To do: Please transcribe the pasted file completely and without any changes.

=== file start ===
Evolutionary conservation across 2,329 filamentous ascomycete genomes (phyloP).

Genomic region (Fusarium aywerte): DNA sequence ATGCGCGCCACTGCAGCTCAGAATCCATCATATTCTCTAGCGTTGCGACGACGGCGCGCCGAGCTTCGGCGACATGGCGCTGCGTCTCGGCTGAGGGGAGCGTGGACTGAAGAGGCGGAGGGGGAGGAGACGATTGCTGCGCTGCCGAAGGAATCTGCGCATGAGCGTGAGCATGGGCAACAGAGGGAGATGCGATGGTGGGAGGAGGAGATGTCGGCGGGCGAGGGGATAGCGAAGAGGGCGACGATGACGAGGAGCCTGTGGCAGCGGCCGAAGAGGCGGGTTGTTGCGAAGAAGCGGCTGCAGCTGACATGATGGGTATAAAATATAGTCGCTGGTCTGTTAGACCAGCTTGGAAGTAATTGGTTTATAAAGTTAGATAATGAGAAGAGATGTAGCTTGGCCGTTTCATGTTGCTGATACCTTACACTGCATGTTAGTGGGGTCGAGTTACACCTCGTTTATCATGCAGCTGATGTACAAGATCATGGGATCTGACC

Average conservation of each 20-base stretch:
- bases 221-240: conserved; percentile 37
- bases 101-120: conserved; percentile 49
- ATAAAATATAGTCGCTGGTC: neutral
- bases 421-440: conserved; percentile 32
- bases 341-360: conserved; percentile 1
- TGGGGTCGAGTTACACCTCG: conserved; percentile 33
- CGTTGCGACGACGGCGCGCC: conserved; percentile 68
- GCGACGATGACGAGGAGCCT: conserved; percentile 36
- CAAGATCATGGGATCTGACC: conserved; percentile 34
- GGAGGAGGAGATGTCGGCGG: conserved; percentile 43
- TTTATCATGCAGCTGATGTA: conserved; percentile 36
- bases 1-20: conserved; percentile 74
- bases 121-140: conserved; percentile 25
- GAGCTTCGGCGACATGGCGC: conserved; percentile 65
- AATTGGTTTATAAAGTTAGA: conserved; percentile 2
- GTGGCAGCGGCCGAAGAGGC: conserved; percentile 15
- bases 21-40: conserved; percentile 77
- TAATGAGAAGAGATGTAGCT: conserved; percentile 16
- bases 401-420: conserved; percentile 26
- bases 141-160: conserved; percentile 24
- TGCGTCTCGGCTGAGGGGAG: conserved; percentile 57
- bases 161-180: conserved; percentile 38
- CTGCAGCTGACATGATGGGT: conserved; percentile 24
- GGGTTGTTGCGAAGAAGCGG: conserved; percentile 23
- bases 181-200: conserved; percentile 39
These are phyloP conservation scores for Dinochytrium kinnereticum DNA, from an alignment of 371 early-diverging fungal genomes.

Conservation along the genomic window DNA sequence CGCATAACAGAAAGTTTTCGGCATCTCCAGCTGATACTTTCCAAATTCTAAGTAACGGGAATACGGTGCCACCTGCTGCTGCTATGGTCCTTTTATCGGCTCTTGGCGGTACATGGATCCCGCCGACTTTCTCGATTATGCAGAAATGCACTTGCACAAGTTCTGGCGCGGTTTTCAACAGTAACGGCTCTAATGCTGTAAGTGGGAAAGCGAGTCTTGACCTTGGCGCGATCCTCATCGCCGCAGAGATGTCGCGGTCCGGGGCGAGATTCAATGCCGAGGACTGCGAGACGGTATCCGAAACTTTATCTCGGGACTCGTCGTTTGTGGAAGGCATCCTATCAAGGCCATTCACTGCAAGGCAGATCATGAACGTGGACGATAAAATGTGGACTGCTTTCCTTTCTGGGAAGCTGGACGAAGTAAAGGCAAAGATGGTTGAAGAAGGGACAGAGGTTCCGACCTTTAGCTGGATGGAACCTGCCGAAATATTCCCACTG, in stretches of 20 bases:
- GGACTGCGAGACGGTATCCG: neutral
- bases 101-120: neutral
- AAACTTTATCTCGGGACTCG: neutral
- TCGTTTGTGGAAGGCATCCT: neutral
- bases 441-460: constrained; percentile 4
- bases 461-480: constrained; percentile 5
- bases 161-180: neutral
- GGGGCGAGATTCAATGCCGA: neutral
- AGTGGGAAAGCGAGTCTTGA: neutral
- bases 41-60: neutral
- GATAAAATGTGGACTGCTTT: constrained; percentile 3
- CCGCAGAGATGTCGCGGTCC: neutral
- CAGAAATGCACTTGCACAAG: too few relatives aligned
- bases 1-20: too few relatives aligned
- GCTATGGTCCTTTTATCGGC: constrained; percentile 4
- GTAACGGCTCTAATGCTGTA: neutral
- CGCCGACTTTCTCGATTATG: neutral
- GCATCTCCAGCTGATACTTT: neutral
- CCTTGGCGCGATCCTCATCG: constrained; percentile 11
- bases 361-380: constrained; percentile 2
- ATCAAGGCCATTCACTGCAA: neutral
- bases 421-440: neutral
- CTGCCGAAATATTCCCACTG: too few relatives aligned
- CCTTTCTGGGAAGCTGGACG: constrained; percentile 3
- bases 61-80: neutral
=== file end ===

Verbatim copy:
Evolutionary conservation across 2,329 filamentous ascomycete genomes (phyloP).

Genomic region (Fusarium aywerte): DNA sequence ATGCGCGCCACTGCAGCTCAGAATCCATCATATTCTCTAGCGTTGCGACGACGGCGCGCCGAGCTTCGGCGACATGGCGCTGCGTCTCGGCTGAGGGGAGCGTGGACTGAAGAGGCGGAGGGGGAGGAGACGATTGCTGCGCTGCCGAAGGAATCTGCGCATGAGCGTGAGCATGGGCAACAGAGGGAGATGCGATGGTGGGAGGAGGAGATGTCGGCGGGCGAGGGGATAGCGAAGAGGGCGACGATGACGAGGAGCCTGTGGCAGCGGCCGAAGAGGCGGGTTGTTGCGAAGAAGCGGCTGCAGCTGACATGATGGGTATAAAATATAGTCGCTGGTCTGTTAGACCAGCTTGGAAGTAATTGGTTTATAAAGTTAGATAATGAGAAGAGATGTAGCTTGGCCGTTTCATGTTGCTGATACCTTACACTGCATGTTAGTGGGGTCGAGTTACACCTCGTTTATCATGCAGCTGATGTACAAGATCATGGGATCTGACC

Average conservation of each 20-base stretch:
- bases 221-240: conserved; percentile 37
- bases 101-120: conserved; percentile 49
- ATAAAATATAGTCGCTGGTC: neutral
- bases 421-440: conserved; percentile 32
- bases 341-360: conserved; percentile 1
- TGGGGTCGAGTTACACCTCG: conserved; percentile 33
- CGTTGCGACGACGGCGCGCC: conserved; percentile 68
- GCGACGATGACGAGGAGCCT: conserved; percentile 36
- CAAGATCATGGGATCTGACC: conserved; percentile 34
- GGAGGAGGAGATGTCGGCGG: conserved; percentile 43
- TTTATCATGCAGCTGATGTA: conserved; percentile 36
- bases 1-20: conserved; percentile 74
- bases 121-140: conserved; percentile 25
- GAGCTTCGGCGACATGGCGC: conserved; percentile 65
- AATTGGTTTATAAAGTTAGA: conserved; percentile 2
- GTGGCAGCGGCCGAAGAGGC: conserved; percentile 15
- bases 21-40: conserved; percentile 77
- TAATGAGAAGAGATGTAGCT: conserved; percentile 16
- bases 401-420: conserved; percentile 26
- bases 141-160: conserved; percentile 24
- TGCGTCTCGGCTGAGGGGAG: conserved; percentile 57
- bases 161-180: conserved; percentile 38
- CTGCAGCTGACATGATGGGT: conserved; percentile 24
- GGGTTGTTGCGAAGAAGCGG: conserved; percentile 23
- bases 181-200: conserved; percentile 39
These are phyloP conservation scores for Dinochytrium kinnereticum DNA, from an alignment of 371 early-diverging fungal genomes.

Conservation along the genomic window DNA sequence CGCATAACAGAAAGTTTTCGGCATCTCCAGCTGATACTTTCCAAATTCTAAGTAACGGGAATACGGTGCCACCTGCTGCTGCTATGGTCCTTTTATCGGCTCTTGGCGGTACATGGATCCCGCCGACTTTCTCGATTATGCAGAAATGCACTTGCACAAGTTCTGGCGCGGTTTTCAACAGTAACGGCTCTAATGCTGTAAGTGGGAAAGCGAGTCTTGACCTTGGCGCGATCCTCATCGCCGCAGAGATGTCGCGGTCCGGGGCGAGATTCAATGCCGAGGACTGCGAGACGGTATCCGAAACTTTATCTCGGGACTCGTCGTTTGTGGAAGGCATCCTATCAAGGCCATTCACTGCAAGGCAGATCATGAACGTGGACGATAAAATGTGGACTGCTTTCCTTTCTGGGAAGCTGGACGAAGTAAAGGCAAAGATGGTTGAAGAAGGGACAGAGGTTCCGACCTTTAGCTGGATGGAACCTGCCGAAATATTCCCACTG, in stretches of 20 bases:
- GGACTGCGAGACGGTATCCG: neutral
- bases 101-120: neutral
- AAACTTTATCTCGGGACTCG: neutral
- TCGTTTGTGGAAGGCATCCT: neutral
- bases 441-460: constrained; percentile 4
- bases 461-480: constrained; percentile 5
- bases 161-180: neutral
- GGGGCGAGATTCAATGCCGA: neutral
- AGTGGGAAAGCGAGTCTTGA: neutral
- bases 41-60: neutral
- GATAAAATGTGGACTGCTTT: constrained; percentile 3
- CCGCAGAGATGTCGCGGTCC: neutral
- CAGAAATGCACTTGCACAAG: too few relatives aligned
- bases 1-20: too few relatives aligned
- GCTATGGTCCTTTTATCGGC: constrained; percentile 4
- GTAACGGCTCTAATGCTGTA: neutral
- CGCCGACTTTCTCGATTATG: neutral
- GCATCTCCAGCTGATACTTT: neutral
- CCTTGGCGCGATCCTCATCG: constrained; percentile 11
- bases 361-380: constrained; percentile 2
- ATCAAGGCCATTCACTGCAA: neutral
- bases 421-440: neutral
- CTGCCGAAATATTCCCACTG: too few relatives aligned
- CCTTTCTGGGAAGCTGGACG: constrained; percentile 3
- bases 61-80: neutral